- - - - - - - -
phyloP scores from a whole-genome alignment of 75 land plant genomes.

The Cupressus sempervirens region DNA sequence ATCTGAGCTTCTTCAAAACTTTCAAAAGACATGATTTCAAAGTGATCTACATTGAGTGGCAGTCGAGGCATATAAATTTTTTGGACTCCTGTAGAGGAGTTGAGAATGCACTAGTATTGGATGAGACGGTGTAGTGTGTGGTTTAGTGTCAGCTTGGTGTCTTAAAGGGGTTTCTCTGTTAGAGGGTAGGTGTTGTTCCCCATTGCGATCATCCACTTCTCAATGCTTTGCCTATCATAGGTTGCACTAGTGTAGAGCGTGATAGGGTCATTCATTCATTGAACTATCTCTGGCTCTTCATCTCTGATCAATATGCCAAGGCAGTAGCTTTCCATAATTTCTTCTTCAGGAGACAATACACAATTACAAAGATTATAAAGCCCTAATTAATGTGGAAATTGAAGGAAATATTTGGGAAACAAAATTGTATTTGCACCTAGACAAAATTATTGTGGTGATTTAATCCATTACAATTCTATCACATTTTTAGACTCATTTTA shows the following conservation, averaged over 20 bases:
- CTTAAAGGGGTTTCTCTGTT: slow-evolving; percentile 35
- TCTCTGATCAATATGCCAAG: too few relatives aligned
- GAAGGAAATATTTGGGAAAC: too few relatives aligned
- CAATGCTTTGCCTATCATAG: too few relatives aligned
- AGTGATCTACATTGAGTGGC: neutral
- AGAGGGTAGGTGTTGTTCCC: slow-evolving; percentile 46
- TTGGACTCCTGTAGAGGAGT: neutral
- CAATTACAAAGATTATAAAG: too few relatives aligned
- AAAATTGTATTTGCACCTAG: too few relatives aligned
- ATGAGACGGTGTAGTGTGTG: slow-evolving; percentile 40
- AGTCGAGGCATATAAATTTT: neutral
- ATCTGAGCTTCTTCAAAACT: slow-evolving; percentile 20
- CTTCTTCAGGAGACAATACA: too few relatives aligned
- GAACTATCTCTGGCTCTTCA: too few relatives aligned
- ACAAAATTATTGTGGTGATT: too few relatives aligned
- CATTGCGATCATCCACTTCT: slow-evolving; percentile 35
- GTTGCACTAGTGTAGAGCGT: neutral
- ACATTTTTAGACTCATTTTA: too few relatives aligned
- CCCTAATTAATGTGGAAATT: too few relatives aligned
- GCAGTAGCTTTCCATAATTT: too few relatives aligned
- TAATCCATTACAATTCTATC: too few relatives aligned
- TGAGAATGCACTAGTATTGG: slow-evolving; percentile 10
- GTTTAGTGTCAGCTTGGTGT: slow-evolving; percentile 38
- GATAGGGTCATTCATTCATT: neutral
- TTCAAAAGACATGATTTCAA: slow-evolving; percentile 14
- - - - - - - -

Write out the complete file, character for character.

phyloP scores from a whole-genome alignment of 75 land plant genomes.

The Cupressus sempervirens region DNA sequence ATCTGAGCTTCTTCAAAACTTTCAAAAGACATGATTTCAAAGTGATCTACATTGAGTGGCAGTCGAGGCATATAAATTTTTTGGACTCCTGTAGAGGAGTTGAGAATGCACTAGTATTGGATGAGACGGTGTAGTGTGTGGTTTAGTGTCAGCTTGGTGTCTTAAAGGGGTTTCTCTGTTAGAGGGTAGGTGTTGTTCCCCATTGCGATCATCCACTTCTCAATGCTTTGCCTATCATAGGTTGCACTAGTGTAGAGCGTGATAGGGTCATTCATTCATTGAACTATCTCTGGCTCTTCATCTCTGATCAATATGCCAAGGCAGTAGCTTTCCATAATTTCTTCTTCAGGAGACAATACACAATTACAAAGATTATAAAGCCCTAATTAATGTGGAAATTGAAGGAAATATTTGGGAAACAAAATTGTATTTGCACCTAGACAAAATTATTGTGGTGATTTAATCCATTACAATTCTATCACATTTTTAGACTCATTTTA shows the following conservation, averaged over 20 bases:
- CTTAAAGGGGTTTCTCTGTT: slow-evolving; percentile 35
- TCTCTGATCAATATGCCAAG: too few relatives aligned
- GAAGGAAATATTTGGGAAAC: too few relatives aligned
- CAATGCTTTGCCTATCATAG: too few relatives aligned
- AGTGATCTACATTGAGTGGC: neutral
- AGAGGGTAGGTGTTGTTCCC: slow-evolving; percentile 46
- TTGGACTCCTGTAGAGGAGT: neutral
- CAATTACAAAGATTATAAAG: too few relatives aligned
- AAAATTGTATTTGCACCTAG: too few relatives aligned
- ATGAGACGGTGTAGTGTGTG: slow-evolving; percentile 40
- AGTCGAGGCATATAAATTTT: neutral
- ATCTGAGCTTCTTCAAAACT: slow-evolving; percentile 20
- CTTCTTCAGGAGACAATACA: too few relatives aligned
- GAACTATCTCTGGCTCTTCA: too few relatives aligned
- ACAAAATTATTGTGGTGATT: too few relatives aligned
- CATTGCGATCATCCACTTCT: slow-evolving; percentile 35
- GTTGCACTAGTGTAGAGCGT: neutral
- ACATTTTTAGACTCATTTTA: too few relatives aligned
- CCCTAATTAATGTGGAAATT: too few relatives aligned
- GCAGTAGCTTTCCATAATTT: too few relatives aligned
- TAATCCATTACAATTCTATC: too few relatives aligned
- TGAGAATGCACTAGTATTGG: slow-evolving; percentile 10
- GTTTAGTGTCAGCTTGGTGT: slow-evolving; percentile 38
- GATAGGGTCATTCATTCATT: neutral
- TTCAAAAGACATGATTTCAA: slow-evolving; percentile 14